Brisbane, Australia

Professor Poh-Ling Tan



Professor Poh-Ling Tan is IWC Professor of Water Law and Governance, Griffith University. Poh-Ling has strong legal, analytical, oral and written communication skills gained over 35 years of work in legal practice and academia. Since the mid-1990s her research and teaching has focused on water reform in Australia, investigating real-life problems facing communities, Traditional Owners, stakeholders and water agencies. She has been invited to provide policy advice leading to outcomes on national, regional and local scales.

Recognised as one of the foremost water governance experts at state, national and international levels, Poh-Ling serves as an Expert Panel member advising the Queensland Department of Natural Resources, Mine and Energy; a member on the Murray-Darling Basin Authority’s Advisory Committee on Social, Ecological and Environmental Sciences and the OECD’s Water Governance Initiative. She was recently appointed by the Queensland Minister for Natural Resources, Mines and Energy to an Independent panel auditing governance of non-urban water.

She works with others across bio-physical and social sciences, winning several research awards. Her successful research collaborations adopt culturally respectful research practices, vital in engaging with regional communities and Indigenous people in the Northern Territory, South Australia, and far northern and western Queensland. She has published two books, numerous other publications and is on the editorial board of the Journal of Water Law. She speaks three languages and is adept at cross-cultural communication.


  • Water governance and water planning
  • Interface between law, science, policy and implementation
  • Indigenous engagement in water reform
  • Property law
  • PhD, Australian National University
  • Bachelor of Laws (2A Hons) University of Malaya
  • Bachelor of Laws (1st class Hons), Queensland University of Technology
  • Solicitor, Qld; Barrister and Solicitor, ACT;  Barrister, NSW
  • Advocate and Solicitor, Malaya
  • Membership of Murray–Darling Basin Authority’s Advisory Committee on Social, Economic and Environmental Sciences, since 2013.
  • Membership of Water Referral Panel advising the Queensland Minister for Natural Resource and Mines, from 2003-2013; re-appointed 2017.
  • Member of the OECD Water Governance Initiative since 2015.
  • Consulting for the National Water Commission, Queensland and NSW Governments on issues relating to law reform in water resources.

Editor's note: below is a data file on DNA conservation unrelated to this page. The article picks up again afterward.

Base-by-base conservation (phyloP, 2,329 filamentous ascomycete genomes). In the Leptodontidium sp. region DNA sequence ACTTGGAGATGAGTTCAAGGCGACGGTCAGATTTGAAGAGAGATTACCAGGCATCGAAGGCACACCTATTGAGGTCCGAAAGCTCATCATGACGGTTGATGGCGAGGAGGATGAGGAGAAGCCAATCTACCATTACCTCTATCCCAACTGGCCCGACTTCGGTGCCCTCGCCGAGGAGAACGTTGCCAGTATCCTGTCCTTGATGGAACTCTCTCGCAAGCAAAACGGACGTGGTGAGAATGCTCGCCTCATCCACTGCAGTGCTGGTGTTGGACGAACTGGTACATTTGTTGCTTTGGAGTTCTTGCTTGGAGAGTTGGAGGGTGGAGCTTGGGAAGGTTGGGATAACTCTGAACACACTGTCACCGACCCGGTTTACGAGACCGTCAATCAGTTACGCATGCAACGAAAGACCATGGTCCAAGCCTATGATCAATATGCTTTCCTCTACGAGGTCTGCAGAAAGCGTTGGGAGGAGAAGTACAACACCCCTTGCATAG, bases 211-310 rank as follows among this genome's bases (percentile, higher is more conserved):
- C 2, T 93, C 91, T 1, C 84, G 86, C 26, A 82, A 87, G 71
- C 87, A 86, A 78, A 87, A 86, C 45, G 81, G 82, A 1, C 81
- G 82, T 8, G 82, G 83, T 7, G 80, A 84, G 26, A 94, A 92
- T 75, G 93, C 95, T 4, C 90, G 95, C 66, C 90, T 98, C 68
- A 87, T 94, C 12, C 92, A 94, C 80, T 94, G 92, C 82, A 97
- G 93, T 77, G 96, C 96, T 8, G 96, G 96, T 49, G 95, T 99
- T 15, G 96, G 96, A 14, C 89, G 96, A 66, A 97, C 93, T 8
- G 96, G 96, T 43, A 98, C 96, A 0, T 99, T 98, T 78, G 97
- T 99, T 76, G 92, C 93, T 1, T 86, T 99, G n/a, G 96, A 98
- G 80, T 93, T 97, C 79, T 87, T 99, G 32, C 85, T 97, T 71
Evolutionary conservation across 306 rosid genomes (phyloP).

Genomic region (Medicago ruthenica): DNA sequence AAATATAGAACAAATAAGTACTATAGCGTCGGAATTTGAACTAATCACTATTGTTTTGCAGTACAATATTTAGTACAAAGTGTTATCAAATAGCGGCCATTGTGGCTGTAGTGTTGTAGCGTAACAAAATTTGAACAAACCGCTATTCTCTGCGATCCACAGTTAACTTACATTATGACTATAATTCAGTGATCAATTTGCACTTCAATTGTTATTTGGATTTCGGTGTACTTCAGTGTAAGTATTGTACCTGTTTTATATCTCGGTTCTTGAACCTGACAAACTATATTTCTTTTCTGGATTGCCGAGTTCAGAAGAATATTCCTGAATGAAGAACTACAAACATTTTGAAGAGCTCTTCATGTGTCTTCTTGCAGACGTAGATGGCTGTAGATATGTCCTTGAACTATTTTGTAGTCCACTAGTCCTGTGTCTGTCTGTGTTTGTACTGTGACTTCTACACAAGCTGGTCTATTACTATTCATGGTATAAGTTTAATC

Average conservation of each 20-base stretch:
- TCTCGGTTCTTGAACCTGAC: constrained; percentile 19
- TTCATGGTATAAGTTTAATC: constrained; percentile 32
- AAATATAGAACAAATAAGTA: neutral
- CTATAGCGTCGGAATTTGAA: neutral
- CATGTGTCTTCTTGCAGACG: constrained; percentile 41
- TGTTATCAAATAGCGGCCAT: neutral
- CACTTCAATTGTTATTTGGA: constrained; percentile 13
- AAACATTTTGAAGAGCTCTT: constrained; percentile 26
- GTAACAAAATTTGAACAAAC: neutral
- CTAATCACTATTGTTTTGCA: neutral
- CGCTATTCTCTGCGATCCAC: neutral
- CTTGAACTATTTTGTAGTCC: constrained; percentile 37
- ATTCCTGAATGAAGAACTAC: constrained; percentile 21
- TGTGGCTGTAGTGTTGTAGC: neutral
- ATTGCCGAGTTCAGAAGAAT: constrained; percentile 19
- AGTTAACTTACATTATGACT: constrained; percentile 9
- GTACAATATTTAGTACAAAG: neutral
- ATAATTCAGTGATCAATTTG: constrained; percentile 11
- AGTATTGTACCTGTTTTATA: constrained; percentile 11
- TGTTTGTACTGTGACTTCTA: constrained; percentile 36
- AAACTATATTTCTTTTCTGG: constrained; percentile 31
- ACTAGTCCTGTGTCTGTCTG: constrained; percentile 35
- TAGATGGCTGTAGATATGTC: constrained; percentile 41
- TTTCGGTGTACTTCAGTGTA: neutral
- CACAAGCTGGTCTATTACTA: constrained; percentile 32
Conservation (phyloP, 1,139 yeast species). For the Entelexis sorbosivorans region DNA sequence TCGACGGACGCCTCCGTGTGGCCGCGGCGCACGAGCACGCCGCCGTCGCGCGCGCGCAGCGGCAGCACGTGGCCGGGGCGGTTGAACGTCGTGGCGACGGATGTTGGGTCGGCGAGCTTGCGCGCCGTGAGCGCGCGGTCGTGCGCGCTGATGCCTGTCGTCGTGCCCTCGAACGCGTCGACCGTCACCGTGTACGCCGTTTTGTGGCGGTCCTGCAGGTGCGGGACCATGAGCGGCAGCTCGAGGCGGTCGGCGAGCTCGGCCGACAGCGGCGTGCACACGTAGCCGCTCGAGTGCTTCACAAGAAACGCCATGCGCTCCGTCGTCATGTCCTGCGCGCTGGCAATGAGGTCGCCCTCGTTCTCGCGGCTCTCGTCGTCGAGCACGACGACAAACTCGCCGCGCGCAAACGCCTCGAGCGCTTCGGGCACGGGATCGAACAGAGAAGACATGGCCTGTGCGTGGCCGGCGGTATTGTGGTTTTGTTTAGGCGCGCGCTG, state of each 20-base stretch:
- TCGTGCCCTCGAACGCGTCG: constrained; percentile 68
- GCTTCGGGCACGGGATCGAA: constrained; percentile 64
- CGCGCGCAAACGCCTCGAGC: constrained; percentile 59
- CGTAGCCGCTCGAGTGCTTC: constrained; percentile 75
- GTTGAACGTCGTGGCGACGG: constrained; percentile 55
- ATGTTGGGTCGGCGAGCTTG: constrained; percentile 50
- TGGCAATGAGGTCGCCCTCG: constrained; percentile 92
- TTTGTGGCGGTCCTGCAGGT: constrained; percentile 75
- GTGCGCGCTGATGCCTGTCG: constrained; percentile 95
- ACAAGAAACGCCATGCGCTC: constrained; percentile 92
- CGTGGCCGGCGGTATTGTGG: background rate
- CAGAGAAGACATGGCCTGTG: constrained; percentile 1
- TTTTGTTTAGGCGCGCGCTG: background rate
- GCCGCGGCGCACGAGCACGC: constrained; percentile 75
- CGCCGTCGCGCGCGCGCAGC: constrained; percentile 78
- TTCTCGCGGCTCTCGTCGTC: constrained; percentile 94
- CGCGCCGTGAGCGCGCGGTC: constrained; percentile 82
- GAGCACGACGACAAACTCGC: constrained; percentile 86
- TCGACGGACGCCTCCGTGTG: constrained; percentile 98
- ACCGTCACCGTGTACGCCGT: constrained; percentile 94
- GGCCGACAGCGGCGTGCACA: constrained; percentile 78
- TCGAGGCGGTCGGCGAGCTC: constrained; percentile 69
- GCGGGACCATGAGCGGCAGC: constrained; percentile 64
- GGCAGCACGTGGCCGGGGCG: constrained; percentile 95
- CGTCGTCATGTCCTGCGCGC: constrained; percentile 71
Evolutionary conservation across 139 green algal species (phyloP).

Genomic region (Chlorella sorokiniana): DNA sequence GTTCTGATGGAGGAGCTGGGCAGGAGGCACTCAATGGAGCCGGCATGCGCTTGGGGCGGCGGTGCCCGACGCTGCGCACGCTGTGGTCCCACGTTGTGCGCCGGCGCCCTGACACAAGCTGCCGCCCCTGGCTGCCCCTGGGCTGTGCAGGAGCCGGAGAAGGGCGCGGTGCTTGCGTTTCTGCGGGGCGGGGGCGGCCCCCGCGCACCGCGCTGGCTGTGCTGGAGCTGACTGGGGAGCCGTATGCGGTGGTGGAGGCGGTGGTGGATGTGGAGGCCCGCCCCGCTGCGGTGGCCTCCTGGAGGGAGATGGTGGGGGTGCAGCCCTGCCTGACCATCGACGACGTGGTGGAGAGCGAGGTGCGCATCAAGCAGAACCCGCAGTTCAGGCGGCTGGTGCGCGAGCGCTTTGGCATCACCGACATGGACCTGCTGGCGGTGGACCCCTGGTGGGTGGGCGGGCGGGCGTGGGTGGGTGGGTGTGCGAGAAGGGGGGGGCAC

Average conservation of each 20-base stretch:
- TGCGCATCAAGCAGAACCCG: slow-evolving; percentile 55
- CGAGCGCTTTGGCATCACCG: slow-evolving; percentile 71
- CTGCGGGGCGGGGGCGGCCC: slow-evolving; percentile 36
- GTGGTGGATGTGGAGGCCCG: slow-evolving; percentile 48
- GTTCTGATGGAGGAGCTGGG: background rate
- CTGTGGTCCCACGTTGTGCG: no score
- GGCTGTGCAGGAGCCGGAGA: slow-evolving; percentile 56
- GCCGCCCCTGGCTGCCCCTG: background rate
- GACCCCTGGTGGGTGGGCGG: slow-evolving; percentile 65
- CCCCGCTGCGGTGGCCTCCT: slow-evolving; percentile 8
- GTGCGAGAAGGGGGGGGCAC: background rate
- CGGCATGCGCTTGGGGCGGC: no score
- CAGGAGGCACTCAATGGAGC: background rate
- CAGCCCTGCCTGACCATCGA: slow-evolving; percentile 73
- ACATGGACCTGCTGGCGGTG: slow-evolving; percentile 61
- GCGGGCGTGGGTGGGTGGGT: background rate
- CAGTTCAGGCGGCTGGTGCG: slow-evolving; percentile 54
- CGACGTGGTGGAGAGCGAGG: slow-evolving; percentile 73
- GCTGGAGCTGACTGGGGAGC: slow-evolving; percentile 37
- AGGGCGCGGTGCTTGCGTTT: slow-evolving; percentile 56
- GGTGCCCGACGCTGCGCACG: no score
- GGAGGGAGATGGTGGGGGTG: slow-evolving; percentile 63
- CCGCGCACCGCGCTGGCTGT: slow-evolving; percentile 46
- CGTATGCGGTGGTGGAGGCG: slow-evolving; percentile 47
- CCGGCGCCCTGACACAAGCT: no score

• Research for Australian Research Council and other funding organisations, and reviewing applications for grants.
  • Providing expert advice to several organisations including the National Cultural Flows Project.
  • Strong cross-cultural skills, involved with the International Water Centre’s and Griffith University’s training programs for water professionals from many parts of Asia including Vietnam and Indonesia.
  • Compromising confidence? Water, coal seam gas and mining governance reform in Queensland and Wyoming’ (2018), Cameron Holley and Darren Sinclair (eds) Reforming Water Law and Governance, Springer (with Jacqui Robertson)
  • ‘Adaptive or aspirational? Governance of diffuse water pollution affecting Australia’s Great Barrier Reef’ (2018), Water International) (with Fran Humphries)
  • ‘Finding Diamonds in the Dust: Community Engagement in Murray-Darling Basin Planning’ (2017) in Barry Hart and Jane Doolan (eds) Decision Making in Water Resources Policy and Management, Elsevier (with Kate Auty)
  • ‘Cumulative risk management, coal seam gas, sustainable agriculture in Australia’, (2015) International Journal of Water Resources Development, (with D. George and M. Comino) http://dx.doi.org/10.1080/07900627.2014.994593
  • ‘Between the Cracks: Water Governance in Queensland, Australia and potential Cumulative Impacts from Mining Coal Seam Gas’ (2014) Water Law Vol 23 (3), pp 210-228, (with M. Comino and D. George).
  • ‘Impossible Dreaming – Does Australia’s law and policy fulfil Indigenous Aspirations?’ (2013) Environmental and Planning Law Journal, vol. 30, p. 132-149 (with S. Jackson) Article available online.
  • ‘Deliberative Tools for Meeting the Challenges of Water Planning in Australia’, (2012) Journal of Hydrology, vol 474, p. 2-10 (with K. Bowmer and J. Mackenzie) Article available online.
  • ‘Tools to Enhance Public Participation and Confidence in the Development of the Howard East Aquifer Water Plan, Northern Territory’, (2012) Journal of Hydrology, vol 474, p. 22-28 (with S. Jackson and S. Nolan) Article available online.
  • ‘South Australia’s River Murray: Social and cultural values in water planning’, in (2012) Journal of Hydrology, vol. 474, p. 29-37 (with Carla Mooney). Article available online.
  • ‘Water Planning in the Condamine Alluvium, Queensland: sharing information and eliciting views in a context of overallocation’, (2012) Journal of Hydrology, vol. 474, p. 38-46 (with C. Baldwin, I. White and K. Burry) Article available online.
  • ‘Principles and Guidelines for Good Practice in Indigenous Engagement in Water Planning’, (2012) Journal of Hydrology, vol. 474, p. 57-65 (with S. Jackson, C. Mooney, S. Hoverman and I. White) Article available online.
  • ‘Transparency and trade-offs in water planning’, (2012) Journal of Hydrology, vol. 474, p. 66-73 (with C. Mooney, C. Baldwin and J. Mackenzie) Article available online.
  • ‘How scientific knowledge informs community understanding of groundwater’, in (2012) Journal of Hydrology, vol. 474, p. 74-83 (with C. Baldwin, I. White, S. Hoverman and K. Burry) Article available online.
  • ‘Continued challenges in the policy and legal framework for collaborative water planning’, in (2012) Journal of Hydrology, vol. 474, p. 84-91 (in K. H. Bowmer and C. Baldwin) Article available online.

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